Law Suit for Billions Against Citigroup Because of Treasury’s 2009 Waiver of Section 382’s Rule about Losing NOL’s after an Ownership Change

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Today’s guest post is  from Eric Rasmusen, the Dan R. and Catherine M. Dalton Professor of Business Economics and Public Policy at the Kelley School of Business at Indiana University. In this post, Professor Rasmusen describes his New York State False Claims Act lawsuit that he has brought against Citigroup. The suit connects to tax procedure and tax administration because it stems from a series of controversial notices IRS issued in 2009 and 2010 to help with the government bailout of big finance in the great recession. Those notices raised questions, and now a lawsuit, as to whether IRS has the power to confer tax breaks through what appeared to be an administrative exercise of legislative power. In this post, Professor Rasmusen describes how New York’s False Claims Act allows a private party to sue “qui tam”— that is, to collect money on behalf of the state. While the federal government and many states have qui tam laws allowing a private person to sue when the government is defrauded in a contract, New York State also allows a private party to sue qui tam when the government is defrauded via a tax return. This case is getting lots of attention (see NY Times piece today). Les

In 2009, the U.S. Treasury acquired 34% of Citigroup’s stock, and Citigroup issued a large amount of new equity to the public as well. Ordinarily, this would have triggered section 382 of the tax code, as being an ownership change. Citigroup would have forfeited most of its old net operating losses (NOL’s) and tax credit carryforwards. This happens all the time. In August 2015, for example, Greatbatch acquired Lake Regional Medical  and announced that section 382 would apply  to  $360 million in NOL’s.

The U.S. Treasury, however, issued a series “EESA Notices” saying that it interpreted Section 382 as not applying to government purchases of stock (e.g. IRS Notice 2009-14), thus saving  $21 billion in NOL’s tax deferred asset. There is no language exempting government agencies from being purchasing person under Section 382, just as there is no language exempting non-profit corporations who invest in other companies. The IRS gave no reasoning in its notices, however, and they did not go through notice-and-comment. They were interpretive notices, giving the IRS’s opinion. When challenged, Treasury said the following:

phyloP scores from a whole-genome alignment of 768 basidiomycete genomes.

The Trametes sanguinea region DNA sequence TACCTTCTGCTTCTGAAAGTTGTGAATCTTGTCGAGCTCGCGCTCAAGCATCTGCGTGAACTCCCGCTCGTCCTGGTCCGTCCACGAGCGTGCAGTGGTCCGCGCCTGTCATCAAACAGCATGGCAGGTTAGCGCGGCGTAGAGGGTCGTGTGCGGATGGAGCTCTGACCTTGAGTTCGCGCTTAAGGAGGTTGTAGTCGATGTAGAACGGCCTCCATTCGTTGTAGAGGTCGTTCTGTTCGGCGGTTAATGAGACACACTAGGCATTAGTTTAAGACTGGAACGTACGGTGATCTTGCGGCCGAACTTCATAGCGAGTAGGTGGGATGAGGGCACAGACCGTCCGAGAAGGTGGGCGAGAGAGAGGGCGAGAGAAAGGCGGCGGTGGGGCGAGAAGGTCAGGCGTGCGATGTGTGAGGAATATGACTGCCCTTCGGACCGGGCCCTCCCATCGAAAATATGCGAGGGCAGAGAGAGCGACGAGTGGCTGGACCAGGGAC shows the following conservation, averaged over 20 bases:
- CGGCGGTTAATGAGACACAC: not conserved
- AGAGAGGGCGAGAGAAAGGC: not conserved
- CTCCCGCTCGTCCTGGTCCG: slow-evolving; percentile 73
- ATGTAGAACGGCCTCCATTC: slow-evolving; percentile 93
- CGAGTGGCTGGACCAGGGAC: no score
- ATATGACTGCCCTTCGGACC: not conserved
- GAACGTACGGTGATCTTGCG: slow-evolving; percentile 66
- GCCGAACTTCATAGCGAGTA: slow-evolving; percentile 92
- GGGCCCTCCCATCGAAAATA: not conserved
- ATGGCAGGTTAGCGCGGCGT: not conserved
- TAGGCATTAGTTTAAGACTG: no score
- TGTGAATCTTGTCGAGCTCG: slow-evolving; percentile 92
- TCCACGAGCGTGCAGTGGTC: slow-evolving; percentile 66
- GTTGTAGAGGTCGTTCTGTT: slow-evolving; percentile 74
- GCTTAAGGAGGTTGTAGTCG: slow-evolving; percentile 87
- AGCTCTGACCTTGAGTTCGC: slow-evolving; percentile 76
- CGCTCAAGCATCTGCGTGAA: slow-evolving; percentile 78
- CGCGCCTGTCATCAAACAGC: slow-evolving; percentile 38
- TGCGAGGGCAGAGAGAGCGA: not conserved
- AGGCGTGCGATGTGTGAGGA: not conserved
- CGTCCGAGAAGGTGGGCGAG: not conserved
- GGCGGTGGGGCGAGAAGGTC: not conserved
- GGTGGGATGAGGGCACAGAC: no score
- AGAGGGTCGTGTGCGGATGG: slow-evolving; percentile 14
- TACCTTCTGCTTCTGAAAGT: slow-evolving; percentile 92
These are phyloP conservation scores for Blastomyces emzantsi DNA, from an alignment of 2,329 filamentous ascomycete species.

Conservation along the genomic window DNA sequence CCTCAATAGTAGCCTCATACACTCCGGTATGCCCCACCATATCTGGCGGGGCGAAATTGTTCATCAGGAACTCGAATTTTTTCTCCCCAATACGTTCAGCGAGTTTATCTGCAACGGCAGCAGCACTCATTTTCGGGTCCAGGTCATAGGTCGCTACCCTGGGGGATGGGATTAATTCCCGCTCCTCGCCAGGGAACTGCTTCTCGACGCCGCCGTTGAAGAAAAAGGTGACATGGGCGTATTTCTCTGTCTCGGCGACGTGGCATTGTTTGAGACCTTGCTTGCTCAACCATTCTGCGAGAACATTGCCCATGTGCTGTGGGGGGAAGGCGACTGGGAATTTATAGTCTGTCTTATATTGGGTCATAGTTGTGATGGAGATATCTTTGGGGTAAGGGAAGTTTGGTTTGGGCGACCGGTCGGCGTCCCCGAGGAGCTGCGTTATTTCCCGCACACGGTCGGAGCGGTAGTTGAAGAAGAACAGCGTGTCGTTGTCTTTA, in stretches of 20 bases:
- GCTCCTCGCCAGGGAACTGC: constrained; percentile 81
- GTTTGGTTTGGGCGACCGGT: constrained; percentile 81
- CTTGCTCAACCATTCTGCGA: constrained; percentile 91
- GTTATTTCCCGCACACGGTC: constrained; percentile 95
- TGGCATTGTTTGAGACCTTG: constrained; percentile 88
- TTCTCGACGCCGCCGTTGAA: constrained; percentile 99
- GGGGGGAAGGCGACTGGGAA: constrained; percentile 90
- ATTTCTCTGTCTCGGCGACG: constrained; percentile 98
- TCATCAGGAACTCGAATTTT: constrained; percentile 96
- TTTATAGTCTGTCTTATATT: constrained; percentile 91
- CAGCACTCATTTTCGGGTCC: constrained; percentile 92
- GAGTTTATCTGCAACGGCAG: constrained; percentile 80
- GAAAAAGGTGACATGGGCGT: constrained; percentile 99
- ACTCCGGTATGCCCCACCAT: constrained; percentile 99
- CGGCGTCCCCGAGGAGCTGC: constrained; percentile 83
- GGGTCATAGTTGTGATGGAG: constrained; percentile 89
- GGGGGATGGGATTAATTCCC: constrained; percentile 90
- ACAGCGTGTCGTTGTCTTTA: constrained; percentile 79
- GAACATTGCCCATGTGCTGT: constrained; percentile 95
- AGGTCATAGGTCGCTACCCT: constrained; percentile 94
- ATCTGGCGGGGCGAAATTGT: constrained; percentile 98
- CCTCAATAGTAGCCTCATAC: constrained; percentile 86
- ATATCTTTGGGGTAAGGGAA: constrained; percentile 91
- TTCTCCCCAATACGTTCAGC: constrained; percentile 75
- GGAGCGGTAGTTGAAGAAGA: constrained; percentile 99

There are two reasons why the law does not apply here. One, governments don’t pay taxes and cannot evade the obligation to pay taxes. Second, the government made only a short-term investment designed to stabilize the financial system, an investment that is now ready to be wound down. There is no acquirer looking to shield profits from taxes — the abuse the law was designed to prevent.

Whether saving Citigroup from well-deserved bankruptcy was helpful to the financial system is a policy question not relevant to its tax returns. Whether the government wanted to avoid taxes is also legally irrelevant. Greatbatch was not trying to avoid taxes either, when it acquired Lake Regional Medical. We know that because it went ahead and acquired it, knowing that Section 382 would apply. As for the U.S. Treasury, it’s true that it doesn’t pay income tax. It did, however, have a strong interest in reducing the income taxes of Citigroup. The deferred tax assets were a major part of Citigroup’s assets, and exempting Citigroup from Section 382 raised the price of Citigroup stock. The Treasury was making a short-term investment— as it said in the quote above, and it wanted to not lose too much money on its investment. Otherwise, the public outcry would be even greater. So it issued the Notices to raise Citigroup’s stock price.  It could of course have bailed out Citigroup anyway, without giving Citigroup a free pass on its income tax years after the crisis when it started making profits again.